LOS ANGELES -- Freddie Freeman did not join his Braves teammates for an optional workout Monday night at Dodger Stadium. He knew he didn’t need to. Upon taking a look at some video of his 0-for-8 funk, including seven consecutive strikeouts, Freeman determined that nothing looked different than it had “all year and the last 12 years.” So he shied away from the temptation to change things.
A day later, Freeman emerged from his downturn to collect three hits in Game 3 of the National League Championship Series on Tuesday. Though the Braves lost a late three-run lead and fell, 6-5, to the Dodgers in a game that cut their series advantage to 2-1, their first baseman’s mini breakout seemed to portend plenty of production in the back half of this series.
“I just knew that he’s the type of player that can do that,” Braves manager Brian Snitker said. “He had a rough couple days, and I think everybody forgot that … he’s the reason we are here right now. So guys go through that. It’s just magnified this time of year.”
The most jarring part of Freeman’s skid was not the 0-for-8 stretch, which happens even to the best hitters with relative regularity, but the fact that he became one of only three players to open a postseason series with seven consecutive strikeouts, according to STATS. During the regular season, Freeman had struck out in just 15.4 percent of his plate appearances, making him one of the hardest Major Leaguers to draw a whiff from. (Freeman ranked 110th out of 132 qualified hitters in that regard, which allowed him to bat .300 for the fifth time in his last six seasons.)
But seven consecutive strikeouts were on Freeman’s ledger to open this series, until he finally snapped the stretch with a deep opposite-field flyout in his final at-bat of Game 2. Two nights later, Freeman opened Game 3 with a single off Dodgers starter Walker Buehler on a pitch out of the strike zone, before producing a nearly identical hit to left in the fourth inning.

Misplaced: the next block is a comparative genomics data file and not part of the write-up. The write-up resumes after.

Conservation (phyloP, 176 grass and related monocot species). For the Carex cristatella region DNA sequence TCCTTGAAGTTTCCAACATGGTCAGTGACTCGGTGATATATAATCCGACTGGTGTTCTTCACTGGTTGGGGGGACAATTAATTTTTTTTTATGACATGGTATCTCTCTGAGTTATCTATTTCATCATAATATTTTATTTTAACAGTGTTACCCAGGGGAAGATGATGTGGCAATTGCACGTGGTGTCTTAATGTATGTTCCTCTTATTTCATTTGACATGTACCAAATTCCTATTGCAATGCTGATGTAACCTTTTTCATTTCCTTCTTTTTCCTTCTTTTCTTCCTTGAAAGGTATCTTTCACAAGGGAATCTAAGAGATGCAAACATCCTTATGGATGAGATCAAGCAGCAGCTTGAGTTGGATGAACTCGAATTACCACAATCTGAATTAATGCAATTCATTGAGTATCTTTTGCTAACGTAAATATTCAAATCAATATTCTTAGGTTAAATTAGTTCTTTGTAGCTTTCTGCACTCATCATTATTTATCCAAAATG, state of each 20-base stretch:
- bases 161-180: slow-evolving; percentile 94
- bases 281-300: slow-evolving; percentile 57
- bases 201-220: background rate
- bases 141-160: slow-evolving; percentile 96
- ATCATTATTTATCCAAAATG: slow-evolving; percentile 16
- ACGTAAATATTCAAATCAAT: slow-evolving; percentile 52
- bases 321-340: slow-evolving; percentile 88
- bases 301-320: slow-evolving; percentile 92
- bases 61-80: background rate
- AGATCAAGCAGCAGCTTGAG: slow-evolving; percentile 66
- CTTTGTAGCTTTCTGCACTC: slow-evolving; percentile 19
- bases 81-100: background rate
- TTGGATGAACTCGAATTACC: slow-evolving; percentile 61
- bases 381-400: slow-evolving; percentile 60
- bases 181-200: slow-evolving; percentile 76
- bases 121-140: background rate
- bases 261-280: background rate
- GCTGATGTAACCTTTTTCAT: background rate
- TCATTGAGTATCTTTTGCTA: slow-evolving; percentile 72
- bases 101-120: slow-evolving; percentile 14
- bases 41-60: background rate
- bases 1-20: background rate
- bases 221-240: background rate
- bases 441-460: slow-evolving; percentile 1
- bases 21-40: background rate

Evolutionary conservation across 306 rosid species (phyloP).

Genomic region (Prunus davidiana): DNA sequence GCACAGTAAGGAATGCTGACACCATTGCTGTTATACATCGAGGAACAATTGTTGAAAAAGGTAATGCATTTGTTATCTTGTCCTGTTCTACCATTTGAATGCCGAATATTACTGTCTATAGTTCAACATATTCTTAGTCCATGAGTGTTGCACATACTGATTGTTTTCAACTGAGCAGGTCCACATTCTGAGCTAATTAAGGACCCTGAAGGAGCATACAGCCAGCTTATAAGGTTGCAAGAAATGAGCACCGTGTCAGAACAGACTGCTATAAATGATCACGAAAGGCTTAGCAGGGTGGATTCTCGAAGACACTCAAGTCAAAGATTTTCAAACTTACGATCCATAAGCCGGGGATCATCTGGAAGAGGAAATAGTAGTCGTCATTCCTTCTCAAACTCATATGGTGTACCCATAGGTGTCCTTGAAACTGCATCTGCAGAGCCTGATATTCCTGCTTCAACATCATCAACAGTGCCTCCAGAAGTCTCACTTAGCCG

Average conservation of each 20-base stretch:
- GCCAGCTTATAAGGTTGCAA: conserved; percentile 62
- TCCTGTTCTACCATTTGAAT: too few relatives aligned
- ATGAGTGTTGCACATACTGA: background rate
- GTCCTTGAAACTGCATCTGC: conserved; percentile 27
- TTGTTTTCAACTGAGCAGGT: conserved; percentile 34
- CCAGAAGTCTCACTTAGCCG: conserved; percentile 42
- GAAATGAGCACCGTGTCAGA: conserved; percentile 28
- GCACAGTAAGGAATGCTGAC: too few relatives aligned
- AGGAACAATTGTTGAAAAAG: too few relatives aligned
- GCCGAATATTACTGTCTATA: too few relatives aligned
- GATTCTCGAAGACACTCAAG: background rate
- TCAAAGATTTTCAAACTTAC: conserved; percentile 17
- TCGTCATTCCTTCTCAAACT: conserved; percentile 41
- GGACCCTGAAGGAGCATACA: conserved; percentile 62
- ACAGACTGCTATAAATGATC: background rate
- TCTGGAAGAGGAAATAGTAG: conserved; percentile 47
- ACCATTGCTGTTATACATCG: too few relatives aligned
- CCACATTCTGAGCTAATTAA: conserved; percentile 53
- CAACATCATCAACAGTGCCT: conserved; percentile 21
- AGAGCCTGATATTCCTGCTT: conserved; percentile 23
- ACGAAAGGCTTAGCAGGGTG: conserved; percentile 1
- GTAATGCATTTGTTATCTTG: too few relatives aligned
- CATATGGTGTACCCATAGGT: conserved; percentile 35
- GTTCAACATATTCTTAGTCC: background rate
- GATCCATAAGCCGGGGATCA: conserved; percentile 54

And Freeman wasn’t done, lining out to the opposite field later in that four-run frame, singling again to left in the sixth and walking in his final plate appearance in the eighth. According to Statcast data, which splits the field into three distinct zones, Freeman had not collected three opposite-field hits in a game since 2017. He had done so only three times in his career.
“I’d prefer him to do that than hit a home run,” Buehler quipped after the game.
Even if it wasn’t the extra-base damage the Braves often seek from their best pure hitter, Tuesday’s performance nonetheless provided evidence that Freeman will be just fine. Everybody around the team seemed to see it coming ahead of Game 3, given Freeman’s consistency throughout his 12-year big league career. Yet even he acknowledged that the two fruitless games for him personally were “two huge games” for his team. Considering the urgency of October, Freeman didn’t want his skid to continue.
Perhaps at this point it’s already long forgotten. Next up for Freeman is Dodgers lefty Julio Urías, who has served up two home runs to him in 12 career meetings. A third would change his early-series narrative for good.
“If you do this in July or something, nobody even pays any attention to it,” Snitker said. “Freddie is the caliber of player that he’s going to bounce back.”